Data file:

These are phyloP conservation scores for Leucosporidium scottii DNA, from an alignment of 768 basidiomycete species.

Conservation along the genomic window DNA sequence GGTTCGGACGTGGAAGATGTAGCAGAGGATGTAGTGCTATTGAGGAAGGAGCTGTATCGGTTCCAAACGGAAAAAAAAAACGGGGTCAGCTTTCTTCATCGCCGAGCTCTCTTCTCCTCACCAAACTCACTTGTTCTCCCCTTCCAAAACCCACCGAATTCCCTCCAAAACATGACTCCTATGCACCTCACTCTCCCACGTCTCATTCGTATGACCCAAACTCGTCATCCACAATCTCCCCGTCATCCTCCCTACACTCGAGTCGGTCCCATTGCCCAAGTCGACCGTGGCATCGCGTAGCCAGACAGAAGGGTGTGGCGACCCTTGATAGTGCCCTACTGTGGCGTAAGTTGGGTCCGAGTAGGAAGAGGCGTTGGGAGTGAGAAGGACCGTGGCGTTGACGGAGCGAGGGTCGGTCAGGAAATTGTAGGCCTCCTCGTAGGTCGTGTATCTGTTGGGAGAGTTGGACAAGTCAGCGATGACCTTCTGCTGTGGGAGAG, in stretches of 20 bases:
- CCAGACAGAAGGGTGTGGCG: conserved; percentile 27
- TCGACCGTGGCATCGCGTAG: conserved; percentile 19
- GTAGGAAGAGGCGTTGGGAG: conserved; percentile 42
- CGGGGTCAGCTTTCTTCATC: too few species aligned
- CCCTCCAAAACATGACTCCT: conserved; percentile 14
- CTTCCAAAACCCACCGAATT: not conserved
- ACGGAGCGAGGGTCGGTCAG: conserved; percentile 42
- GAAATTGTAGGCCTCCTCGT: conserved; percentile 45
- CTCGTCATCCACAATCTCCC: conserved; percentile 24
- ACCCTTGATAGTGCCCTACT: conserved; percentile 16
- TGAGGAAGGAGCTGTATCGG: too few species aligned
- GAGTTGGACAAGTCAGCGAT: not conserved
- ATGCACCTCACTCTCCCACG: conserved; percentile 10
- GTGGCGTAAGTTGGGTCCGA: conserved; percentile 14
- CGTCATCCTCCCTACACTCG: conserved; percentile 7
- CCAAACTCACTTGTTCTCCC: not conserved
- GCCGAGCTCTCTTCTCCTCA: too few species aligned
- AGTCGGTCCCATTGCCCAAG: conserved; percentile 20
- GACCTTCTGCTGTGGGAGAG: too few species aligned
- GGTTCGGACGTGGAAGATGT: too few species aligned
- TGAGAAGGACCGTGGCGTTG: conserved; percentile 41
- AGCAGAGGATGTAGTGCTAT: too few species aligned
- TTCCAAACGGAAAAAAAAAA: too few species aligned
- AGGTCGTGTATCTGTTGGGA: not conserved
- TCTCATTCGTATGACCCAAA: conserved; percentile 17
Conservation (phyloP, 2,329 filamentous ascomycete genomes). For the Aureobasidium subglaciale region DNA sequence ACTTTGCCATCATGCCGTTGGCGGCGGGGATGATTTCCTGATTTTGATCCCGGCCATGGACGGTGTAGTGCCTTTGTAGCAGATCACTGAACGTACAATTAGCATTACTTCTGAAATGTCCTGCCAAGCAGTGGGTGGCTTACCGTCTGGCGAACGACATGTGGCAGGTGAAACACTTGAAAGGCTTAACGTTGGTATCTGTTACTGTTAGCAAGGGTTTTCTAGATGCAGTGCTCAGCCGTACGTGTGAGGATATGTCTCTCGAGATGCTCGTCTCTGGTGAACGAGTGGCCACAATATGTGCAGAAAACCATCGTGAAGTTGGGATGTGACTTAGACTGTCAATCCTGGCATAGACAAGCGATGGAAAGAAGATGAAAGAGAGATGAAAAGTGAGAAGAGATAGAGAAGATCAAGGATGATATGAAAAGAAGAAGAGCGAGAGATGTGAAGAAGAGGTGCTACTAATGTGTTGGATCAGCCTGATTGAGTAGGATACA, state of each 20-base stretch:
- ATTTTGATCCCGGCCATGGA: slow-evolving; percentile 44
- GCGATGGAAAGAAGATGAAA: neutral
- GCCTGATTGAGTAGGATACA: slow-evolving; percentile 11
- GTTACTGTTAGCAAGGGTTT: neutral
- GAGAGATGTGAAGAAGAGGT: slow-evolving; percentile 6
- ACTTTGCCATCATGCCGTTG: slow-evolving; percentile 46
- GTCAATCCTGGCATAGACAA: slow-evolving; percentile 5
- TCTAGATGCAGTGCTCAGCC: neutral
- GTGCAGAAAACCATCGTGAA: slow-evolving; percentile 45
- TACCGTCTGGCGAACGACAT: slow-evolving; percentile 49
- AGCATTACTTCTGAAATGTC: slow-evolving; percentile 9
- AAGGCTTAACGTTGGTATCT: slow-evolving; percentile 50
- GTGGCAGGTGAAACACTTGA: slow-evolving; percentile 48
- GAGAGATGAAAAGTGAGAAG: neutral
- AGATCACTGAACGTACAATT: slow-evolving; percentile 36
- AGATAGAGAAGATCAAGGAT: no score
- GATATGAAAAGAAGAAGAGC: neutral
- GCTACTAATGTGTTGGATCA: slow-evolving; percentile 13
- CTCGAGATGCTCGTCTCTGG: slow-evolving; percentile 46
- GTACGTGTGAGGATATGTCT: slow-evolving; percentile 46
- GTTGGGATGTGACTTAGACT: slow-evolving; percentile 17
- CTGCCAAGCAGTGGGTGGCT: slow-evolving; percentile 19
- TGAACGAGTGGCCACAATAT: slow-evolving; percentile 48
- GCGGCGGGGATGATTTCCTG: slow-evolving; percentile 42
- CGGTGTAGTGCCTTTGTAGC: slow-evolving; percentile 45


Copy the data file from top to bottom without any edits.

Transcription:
These are phyloP conservation scores for Leucosporidium scottii DNA, from an alignment of 768 basidiomycete species.

Conservation along the genomic window DNA sequence GGTTCGGACGTGGAAGATGTAGCAGAGGATGTAGTGCTATTGAGGAAGGAGCTGTATCGGTTCCAAACGGAAAAAAAAAACGGGGTCAGCTTTCTTCATCGCCGAGCTCTCTTCTCCTCACCAAACTCACTTGTTCTCCCCTTCCAAAACCCACCGAATTCCCTCCAAAACATGACTCCTATGCACCTCACTCTCCCACGTCTCATTCGTATGACCCAAACTCGTCATCCACAATCTCCCCGTCATCCTCCCTACACTCGAGTCGGTCCCATTGCCCAAGTCGACCGTGGCATCGCGTAGCCAGACAGAAGGGTGTGGCGACCCTTGATAGTGCCCTACTGTGGCGTAAGTTGGGTCCGAGTAGGAAGAGGCGTTGGGAGTGAGAAGGACCGTGGCGTTGACGGAGCGAGGGTCGGTCAGGAAATTGTAGGCCTCCTCGTAGGTCGTGTATCTGTTGGGAGAGTTGGACAAGTCAGCGATGACCTTCTGCTGTGGGAGAG, in stretches of 20 bases:
- CCAGACAGAAGGGTGTGGCG: conserved; percentile 27
- TCGACCGTGGCATCGCGTAG: conserved; percentile 19
- GTAGGAAGAGGCGTTGGGAG: conserved; percentile 42
- CGGGGTCAGCTTTCTTCATC: too few species aligned
- CCCTCCAAAACATGACTCCT: conserved; percentile 14
- CTTCCAAAACCCACCGAATT: not conserved
- ACGGAGCGAGGGTCGGTCAG: conserved; percentile 42
- GAAATTGTAGGCCTCCTCGT: conserved; percentile 45
- CTCGTCATCCACAATCTCCC: conserved; percentile 24
- ACCCTTGATAGTGCCCTACT: conserved; percentile 16
- TGAGGAAGGAGCTGTATCGG: too few species aligned
- GAGTTGGACAAGTCAGCGAT: not conserved
- ATGCACCTCACTCTCCCACG: conserved; percentile 10
- GTGGCGTAAGTTGGGTCCGA: conserved; percentile 14
- CGTCATCCTCCCTACACTCG: conserved; percentile 7
- CCAAACTCACTTGTTCTCCC: not conserved
- GCCGAGCTCTCTTCTCCTCA: too few species aligned
- AGTCGGTCCCATTGCCCAAG: conserved; percentile 20
- GACCTTCTGCTGTGGGAGAG: too few species aligned
- GGTTCGGACGTGGAAGATGT: too few species aligned
- TGAGAAGGACCGTGGCGTTG: conserved; percentile 41
- AGCAGAGGATGTAGTGCTAT: too few species aligned
- TTCCAAACGGAAAAAAAAAA: too few species aligned
- AGGTCGTGTATCTGTTGGGA: not conserved
- TCTCATTCGTATGACCCAAA: conserved; percentile 17
Conservation (phyloP, 2,329 filamentous ascomycete genomes). For the Aureobasidium subglaciale region DNA sequence ACTTTGCCATCATGCCGTTGGCGGCGGGGATGATTTCCTGATTTTGATCCCGGCCATGGACGGTGTAGTGCCTTTGTAGCAGATCACTGAACGTACAATTAGCATTACTTCTGAAATGTCCTGCCAAGCAGTGGGTGGCTTACCGTCTGGCGAACGACATGTGGCAGGTGAAACACTTGAAAGGCTTAACGTTGGTATCTGTTACTGTTAGCAAGGGTTTTCTAGATGCAGTGCTCAGCCGTACGTGTGAGGATATGTCTCTCGAGATGCTCGTCTCTGGTGAACGAGTGGCCACAATATGTGCAGAAAACCATCGTGAAGTTGGGATGTGACTTAGACTGTCAATCCTGGCATAGACAAGCGATGGAAAGAAGATGAAAGAGAGATGAAAAGTGAGAAGAGATAGAGAAGATCAAGGATGATATGAAAAGAAGAAGAGCGAGAGATGTGAAGAAGAGGTGCTACTAATGTGTTGGATCAGCCTGATTGAGTAGGATACA, state of each 20-base stretch:
- ATTTTGATCCCGGCCATGGA: slow-evolving; percentile 44
- GCGATGGAAAGAAGATGAAA: neutral
- GCCTGATTGAGTAGGATACA: slow-evolving; percentile 11
- GTTACTGTTAGCAAGGGTTT: neutral
- GAGAGATGTGAAGAAGAGGT: slow-evolving; percentile 6
- ACTTTGCCATCATGCCGTTG: slow-evolving; percentile 46
- GTCAATCCTGGCATAGACAA: slow-evolving; percentile 5
- TCTAGATGCAGTGCTCAGCC: neutral
- GTGCAGAAAACCATCGTGAA: slow-evolving; percentile 45
- TACCGTCTGGCGAACGACAT: slow-evolving; percentile 49
- AGCATTACTTCTGAAATGTC: slow-evolving; percentile 9
- AAGGCTTAACGTTGGTATCT: slow-evolving; percentile 50
- GTGGCAGGTGAAACACTTGA: slow-evolving; percentile 48
- GAGAGATGAAAAGTGAGAAG: neutral
- AGATCACTGAACGTACAATT: slow-evolving; percentile 36
- AGATAGAGAAGATCAAGGAT: no score
- GATATGAAAAGAAGAAGAGC: neutral
- GCTACTAATGTGTTGGATCA: slow-evolving; percentile 13
- CTCGAGATGCTCGTCTCTGG: slow-evolving; percentile 46
- GTACGTGTGAGGATATGTCT: slow-evolving; percentile 46
- GTTGGGATGTGACTTAGACT: slow-evolving; percentile 17
- CTGCCAAGCAGTGGGTGGCT: slow-evolving; percentile 19
- TGAACGAGTGGCCACAATAT: slow-evolving; percentile 48
- GCGGCGGGGATGATTTCCTG: slow-evolving; percentile 42
- CGGTGTAGTGCCTTTGTAGC: slow-evolving; percentile 45